That’s the view of an increasing number of strategists and investors who point to other reasons for the UK currency to stay weak, including the UK’s record current-account deficit and speculation interest rates will stay low for the foreseeable future.
The pound has already fallen more than 3% against the dollar this year amid doubts about Britain’s membership of the world’s largest single market.
Pioneer Investments, which predicted sterling’s slide in the second half of 2015, and Julius Baer Group, the second most-accurate currency forecaster, see a bounce of no more than 4% after a “remain” vote on June 23, and for any gains to quickly evaporate.
“If the referendum says we stay in the EU, then we think the reward for the pound, or the support for the pound, will be very muted,” said David Kohl, the head of foreign-exchange research at Julius Baer in Frankfurt.
“A week after the referendum, it will be quickly forgotten as you maintain the status quo. The downside is very high,” he said. Mr Kohl sees sterling rallying by up to 3% after a vote to remain, followed by a drop to $1.36 within a week. It will end the year at $1.37, he forecasts, down almost 4% from its level of $1.4222 yesterday.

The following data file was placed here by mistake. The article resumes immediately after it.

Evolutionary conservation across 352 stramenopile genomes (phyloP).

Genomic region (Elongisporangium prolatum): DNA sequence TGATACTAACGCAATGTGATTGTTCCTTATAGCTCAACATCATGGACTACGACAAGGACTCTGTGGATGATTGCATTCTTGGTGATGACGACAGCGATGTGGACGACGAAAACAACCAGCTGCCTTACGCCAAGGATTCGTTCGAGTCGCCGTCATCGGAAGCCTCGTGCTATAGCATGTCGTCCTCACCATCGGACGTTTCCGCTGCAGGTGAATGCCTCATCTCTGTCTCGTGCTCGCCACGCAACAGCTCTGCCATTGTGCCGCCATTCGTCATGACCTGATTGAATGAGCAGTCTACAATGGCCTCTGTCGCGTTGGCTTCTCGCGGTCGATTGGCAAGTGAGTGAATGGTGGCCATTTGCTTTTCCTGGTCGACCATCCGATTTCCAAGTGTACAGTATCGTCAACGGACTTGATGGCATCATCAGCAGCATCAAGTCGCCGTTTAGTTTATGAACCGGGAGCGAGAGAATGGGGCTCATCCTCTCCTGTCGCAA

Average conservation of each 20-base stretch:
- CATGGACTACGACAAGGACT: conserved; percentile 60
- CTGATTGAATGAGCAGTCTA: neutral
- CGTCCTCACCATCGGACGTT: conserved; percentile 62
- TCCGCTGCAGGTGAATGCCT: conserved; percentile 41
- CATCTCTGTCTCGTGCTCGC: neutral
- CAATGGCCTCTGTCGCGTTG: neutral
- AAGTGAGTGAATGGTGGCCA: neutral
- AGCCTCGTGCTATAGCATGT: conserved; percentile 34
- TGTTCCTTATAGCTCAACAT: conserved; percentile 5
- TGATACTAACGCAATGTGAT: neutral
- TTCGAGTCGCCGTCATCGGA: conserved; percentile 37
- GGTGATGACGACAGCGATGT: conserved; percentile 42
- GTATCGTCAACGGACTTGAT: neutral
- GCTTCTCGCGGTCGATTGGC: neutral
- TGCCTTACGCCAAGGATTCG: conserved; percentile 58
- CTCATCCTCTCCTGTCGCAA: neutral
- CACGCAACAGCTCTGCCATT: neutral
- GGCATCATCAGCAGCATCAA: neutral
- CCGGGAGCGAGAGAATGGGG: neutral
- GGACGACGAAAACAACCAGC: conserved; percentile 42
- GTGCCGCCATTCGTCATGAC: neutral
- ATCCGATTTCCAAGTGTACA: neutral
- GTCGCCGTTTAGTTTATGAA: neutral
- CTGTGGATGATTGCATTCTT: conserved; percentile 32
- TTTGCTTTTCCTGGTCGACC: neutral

With opinion polls showing as many as one in three people undecided about how to vote in the referendum, the pound’s value is on a knife edge. Sterling has even become a campaign weapon, with pro-Europeans citing a potential crash in the exchange rate in their campaign literature.
A decision to leave the EU would lead to “a short-term disaster and long-term damage” for the pound, Manuel Andersch, a Munich-based strategist at Bayerische Landesbank, has said.
Options prices suggest traders are more pessimistic about sterling than any of its Group-of-10 peers — not just in the wake of the June referendum, but over the next year.
“On a Brexit announcement, a 20% move by the pound is very achievable,” said Paul Lambert, the London-based head of currencies at Insight Investment Management. A vote to remain in the EU would bring forward expectations of a currency-boosting rate increase, but only to the first quarter of 2018.
The UK economy and its currency face other challenges. Britain’s current-account deficit widened to 7% of GDP in the fourth quarter, which may dent sterling’s traditional appeal. The IMF has cut its UK growth forecast, warning of “severe” damage if it left the EU.